COOKIES: By using this website you agree that we can place Google Analytics Cookies on your device for performance monitoring. |

University of Cambridge > Talks.cam > Machine Learning @ CUED > Structure in tensor-variate data: a trivial byproduct of simpler phenomena?

## Structure in tensor-variate data: a trivial byproduct of simpler phenomena?Add to your list(s) Download to your calendar using vCal - John P. Cunningham
- Tuesday 06 March 2018, 11:00-12:00
- CBL Seminar Room.
If you have a question about this talk, please contact Dr R.E. Turner. As large tensor-variate data become increasingly common across machine learning and statistics, complex analysis methods for these data similarly increase in prevalence. Such a trend offers the opportunity to understand subtler and more meaningful features of the data that, ostensibly, could not be studied with simpler datasets or simpler methodologies. While promising, these advances are also perilous: novel analysis techniques do not always consider the possibility that their results are in fact an expected consequence of some simpler, already-known feature of simpler data. For example, suppose one fits a time series model (e.g. Kalman Filter or multivariate GARCH ) to data indexed by time, measurement dimension, and experimental sample. Was a particular model fit achieved simply because the data was temporally smooth, and/or had correlated dimensions (or samples)? I will present two works that address this growing problem, the first of which uses Kronecker algebra to derive a tensor-variate maximum entropy distribution that has user-specified moments along each mode. This distribution forms the basis of a statistical hypothesis test, and I will use this test to answer two active debates in the neuroscience community over the triviality of certain observed structure in data. In the second part, I will discuss how to extend this maximum entropy formulation to arbitrary constraints using deep neural network architectures in the flavor of implicit generative modeling, and I will use this method in a texture synthesis application. John P. Cunningham is an associate professor in the Department of Statistics at Columbia University. He received a B.A. in computer science from Dartmouth College, and a M.S. and Ph.D. in electrical engineering from Stanford University, and he completed postdoctoral work in the Machine Learning Group at the University of Cambridge. His research group at Columbia investigates several areas of machine learning and statistical neuroscience. http://stat.columbia.edu/~cunningham/ This talk is part of the Machine Learning @ CUED series. ## This talk is included in these lists:- Seminar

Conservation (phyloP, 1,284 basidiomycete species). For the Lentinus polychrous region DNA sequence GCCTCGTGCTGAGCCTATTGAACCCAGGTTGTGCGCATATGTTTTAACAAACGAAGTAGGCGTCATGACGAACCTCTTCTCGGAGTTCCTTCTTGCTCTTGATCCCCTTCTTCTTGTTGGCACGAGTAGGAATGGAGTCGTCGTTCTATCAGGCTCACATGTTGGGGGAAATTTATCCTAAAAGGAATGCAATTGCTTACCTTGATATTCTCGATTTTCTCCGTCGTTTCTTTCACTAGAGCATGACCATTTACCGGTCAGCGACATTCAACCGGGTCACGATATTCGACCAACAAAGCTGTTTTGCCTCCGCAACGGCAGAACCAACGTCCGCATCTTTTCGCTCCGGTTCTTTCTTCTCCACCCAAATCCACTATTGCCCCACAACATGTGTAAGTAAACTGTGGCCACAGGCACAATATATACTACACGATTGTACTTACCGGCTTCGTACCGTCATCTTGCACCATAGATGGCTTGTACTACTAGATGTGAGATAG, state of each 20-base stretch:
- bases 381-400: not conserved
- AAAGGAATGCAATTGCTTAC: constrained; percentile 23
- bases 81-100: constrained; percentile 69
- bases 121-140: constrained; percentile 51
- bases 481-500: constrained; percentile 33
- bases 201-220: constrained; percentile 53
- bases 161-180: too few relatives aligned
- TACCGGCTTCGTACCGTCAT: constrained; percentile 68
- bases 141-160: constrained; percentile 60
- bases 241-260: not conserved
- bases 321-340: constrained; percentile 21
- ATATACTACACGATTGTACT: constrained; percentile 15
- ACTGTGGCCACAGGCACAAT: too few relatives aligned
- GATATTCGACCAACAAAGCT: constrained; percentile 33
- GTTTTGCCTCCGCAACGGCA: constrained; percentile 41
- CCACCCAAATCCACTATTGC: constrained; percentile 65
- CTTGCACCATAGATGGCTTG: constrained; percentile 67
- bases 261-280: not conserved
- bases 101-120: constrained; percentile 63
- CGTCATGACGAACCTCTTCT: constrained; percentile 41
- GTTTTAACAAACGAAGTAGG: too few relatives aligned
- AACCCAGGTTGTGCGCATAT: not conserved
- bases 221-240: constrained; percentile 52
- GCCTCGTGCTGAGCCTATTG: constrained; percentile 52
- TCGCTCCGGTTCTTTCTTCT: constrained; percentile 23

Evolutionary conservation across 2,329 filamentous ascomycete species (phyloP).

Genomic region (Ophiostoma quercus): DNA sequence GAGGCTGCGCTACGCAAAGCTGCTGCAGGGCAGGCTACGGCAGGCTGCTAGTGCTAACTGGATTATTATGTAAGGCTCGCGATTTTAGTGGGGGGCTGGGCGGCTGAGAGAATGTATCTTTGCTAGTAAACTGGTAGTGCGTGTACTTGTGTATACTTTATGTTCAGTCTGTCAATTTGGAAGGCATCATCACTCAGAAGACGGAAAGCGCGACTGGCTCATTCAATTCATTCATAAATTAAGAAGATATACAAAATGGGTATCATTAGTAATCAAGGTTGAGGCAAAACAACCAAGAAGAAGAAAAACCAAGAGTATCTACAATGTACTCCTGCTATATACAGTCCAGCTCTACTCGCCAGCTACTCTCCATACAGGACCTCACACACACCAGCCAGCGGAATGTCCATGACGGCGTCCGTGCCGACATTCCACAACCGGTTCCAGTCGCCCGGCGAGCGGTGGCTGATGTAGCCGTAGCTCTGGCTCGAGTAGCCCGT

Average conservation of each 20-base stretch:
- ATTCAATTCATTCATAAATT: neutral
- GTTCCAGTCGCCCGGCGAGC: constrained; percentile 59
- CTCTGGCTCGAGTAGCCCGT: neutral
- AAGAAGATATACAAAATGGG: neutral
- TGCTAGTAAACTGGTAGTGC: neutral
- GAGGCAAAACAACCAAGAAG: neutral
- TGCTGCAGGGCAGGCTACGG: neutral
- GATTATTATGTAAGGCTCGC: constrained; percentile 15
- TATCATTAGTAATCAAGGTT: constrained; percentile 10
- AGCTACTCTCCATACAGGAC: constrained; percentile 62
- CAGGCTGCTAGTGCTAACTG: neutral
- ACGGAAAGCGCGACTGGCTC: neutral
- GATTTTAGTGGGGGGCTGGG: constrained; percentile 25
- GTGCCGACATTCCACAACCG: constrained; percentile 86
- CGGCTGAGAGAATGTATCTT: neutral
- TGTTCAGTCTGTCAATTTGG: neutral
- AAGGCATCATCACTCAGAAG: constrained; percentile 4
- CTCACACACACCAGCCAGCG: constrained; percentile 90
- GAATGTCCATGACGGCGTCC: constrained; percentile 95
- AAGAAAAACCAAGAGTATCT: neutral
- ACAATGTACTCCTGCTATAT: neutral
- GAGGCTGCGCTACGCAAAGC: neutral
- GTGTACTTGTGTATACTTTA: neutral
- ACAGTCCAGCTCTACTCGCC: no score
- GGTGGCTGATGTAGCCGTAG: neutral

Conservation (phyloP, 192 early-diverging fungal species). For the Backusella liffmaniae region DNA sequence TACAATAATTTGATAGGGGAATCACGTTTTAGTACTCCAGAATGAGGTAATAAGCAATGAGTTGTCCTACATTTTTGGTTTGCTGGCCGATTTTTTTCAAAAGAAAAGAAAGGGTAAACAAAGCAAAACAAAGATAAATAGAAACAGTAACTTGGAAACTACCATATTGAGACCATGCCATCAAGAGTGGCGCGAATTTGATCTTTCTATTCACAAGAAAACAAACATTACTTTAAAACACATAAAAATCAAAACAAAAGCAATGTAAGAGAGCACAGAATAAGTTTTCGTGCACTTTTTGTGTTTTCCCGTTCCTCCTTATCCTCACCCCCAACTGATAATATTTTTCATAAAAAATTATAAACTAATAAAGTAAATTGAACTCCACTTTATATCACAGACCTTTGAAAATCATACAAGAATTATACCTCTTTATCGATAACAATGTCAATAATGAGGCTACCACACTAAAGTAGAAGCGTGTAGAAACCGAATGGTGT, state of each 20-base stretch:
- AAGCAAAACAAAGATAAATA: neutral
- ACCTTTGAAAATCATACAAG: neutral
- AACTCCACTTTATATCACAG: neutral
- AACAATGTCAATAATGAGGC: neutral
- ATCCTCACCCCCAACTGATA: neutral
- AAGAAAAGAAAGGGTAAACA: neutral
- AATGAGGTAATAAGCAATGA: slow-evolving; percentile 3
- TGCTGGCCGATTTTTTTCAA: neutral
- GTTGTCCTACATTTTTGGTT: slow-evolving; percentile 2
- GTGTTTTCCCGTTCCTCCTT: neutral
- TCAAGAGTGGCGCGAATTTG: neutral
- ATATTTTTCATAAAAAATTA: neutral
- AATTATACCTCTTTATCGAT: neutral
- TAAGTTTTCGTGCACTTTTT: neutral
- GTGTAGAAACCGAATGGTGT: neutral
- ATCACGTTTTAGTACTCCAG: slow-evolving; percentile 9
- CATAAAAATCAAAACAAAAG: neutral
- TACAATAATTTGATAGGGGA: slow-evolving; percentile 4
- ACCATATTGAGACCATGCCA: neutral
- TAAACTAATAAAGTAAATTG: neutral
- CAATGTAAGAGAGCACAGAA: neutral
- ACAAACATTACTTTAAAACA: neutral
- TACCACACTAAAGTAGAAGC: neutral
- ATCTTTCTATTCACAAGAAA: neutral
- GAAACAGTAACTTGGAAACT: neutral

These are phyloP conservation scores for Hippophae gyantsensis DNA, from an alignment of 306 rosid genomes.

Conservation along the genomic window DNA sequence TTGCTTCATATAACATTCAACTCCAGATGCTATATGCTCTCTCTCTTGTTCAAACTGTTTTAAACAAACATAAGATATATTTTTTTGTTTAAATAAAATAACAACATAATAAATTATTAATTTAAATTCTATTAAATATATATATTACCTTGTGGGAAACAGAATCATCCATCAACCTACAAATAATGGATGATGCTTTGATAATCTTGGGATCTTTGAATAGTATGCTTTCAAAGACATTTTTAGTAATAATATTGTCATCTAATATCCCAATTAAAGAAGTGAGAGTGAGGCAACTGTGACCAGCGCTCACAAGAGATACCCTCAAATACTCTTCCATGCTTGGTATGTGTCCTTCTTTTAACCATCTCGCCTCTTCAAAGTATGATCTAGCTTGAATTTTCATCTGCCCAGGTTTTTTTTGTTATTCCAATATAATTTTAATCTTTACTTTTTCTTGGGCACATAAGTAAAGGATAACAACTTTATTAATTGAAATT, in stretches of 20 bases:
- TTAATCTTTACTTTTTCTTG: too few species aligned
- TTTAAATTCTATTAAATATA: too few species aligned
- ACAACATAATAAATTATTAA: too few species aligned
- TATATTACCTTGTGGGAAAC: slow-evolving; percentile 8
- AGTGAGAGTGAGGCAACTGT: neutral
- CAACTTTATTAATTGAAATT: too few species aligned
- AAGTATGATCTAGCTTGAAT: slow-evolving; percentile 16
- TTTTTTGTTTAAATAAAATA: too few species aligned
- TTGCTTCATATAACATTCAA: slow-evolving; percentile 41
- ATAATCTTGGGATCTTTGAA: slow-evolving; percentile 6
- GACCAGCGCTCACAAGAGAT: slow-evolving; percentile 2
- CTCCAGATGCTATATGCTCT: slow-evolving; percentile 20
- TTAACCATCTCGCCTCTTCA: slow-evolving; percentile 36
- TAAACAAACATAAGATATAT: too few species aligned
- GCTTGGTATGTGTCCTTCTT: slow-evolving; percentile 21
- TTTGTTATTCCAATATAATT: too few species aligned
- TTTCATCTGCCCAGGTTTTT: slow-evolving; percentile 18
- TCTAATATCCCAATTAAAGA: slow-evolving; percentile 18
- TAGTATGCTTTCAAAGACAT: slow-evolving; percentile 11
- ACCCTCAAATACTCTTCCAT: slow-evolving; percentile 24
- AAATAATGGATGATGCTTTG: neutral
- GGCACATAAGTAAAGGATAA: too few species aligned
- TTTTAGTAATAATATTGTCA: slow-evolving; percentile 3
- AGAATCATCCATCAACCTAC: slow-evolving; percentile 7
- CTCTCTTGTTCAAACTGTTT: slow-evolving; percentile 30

- All Talks (aka the CURE list)
- Biology
- CBL Seminar Room
- CBL important
- Cambridge Centre for Data-Driven Discovery (C2D3)
- Cambridge Forum of Science and Humanities
- Cambridge Language Sciences
- Cambridge Neuroscience Seminars
- Cambridge talks
- Chris Davis' list
- Creating transparent intact animal organs for high-resolution 3D deep-tissue imaging
- Featured lists
- Guy Emerson's list
- Hanchen DaDaDash
- Inference Group Summary
- Information Engineering Division seminar list
- Interested Talks
- Joint Machine Learning Seminars
- Life Science
- Life Sciences
- ML
- Machine Learning @ CUED
- Machine Learning Summary
- Neuroscience
- Neuroscience Seminars
- Neuroscience Seminars
- Required lists for MLG
- Simon Baker's List
- Stem Cells & Regenerative Medicine
- Trust & Technology Initiative - interesting events
- bld31
- dh539
- ndk22's list
- ob366-ai4er
- rp587
- yk373's list
Note that ex-directory lists are not shown. |
## Other listsEngineering Department Dynamics and Vibration Tea Time Talks Meeting the Challenge of Healthy Ageing in the 21st Century Peterhouse Theory Group## Other talksWelcome and Introduction Gaussian distributions in symmetric spaces: novel tools for statistical learning with covariance matrices Macrophage-derived extracellular succinate licenses neural stem cells to suppress chronic neuroinflammation Production Processes Group Seminar - "Evanescent Field Optical Tweezing for Synchrotron X-Ray Crystallography" CANCELLED: The Impact of New Technology on Transport Planning What is the History of the Book? |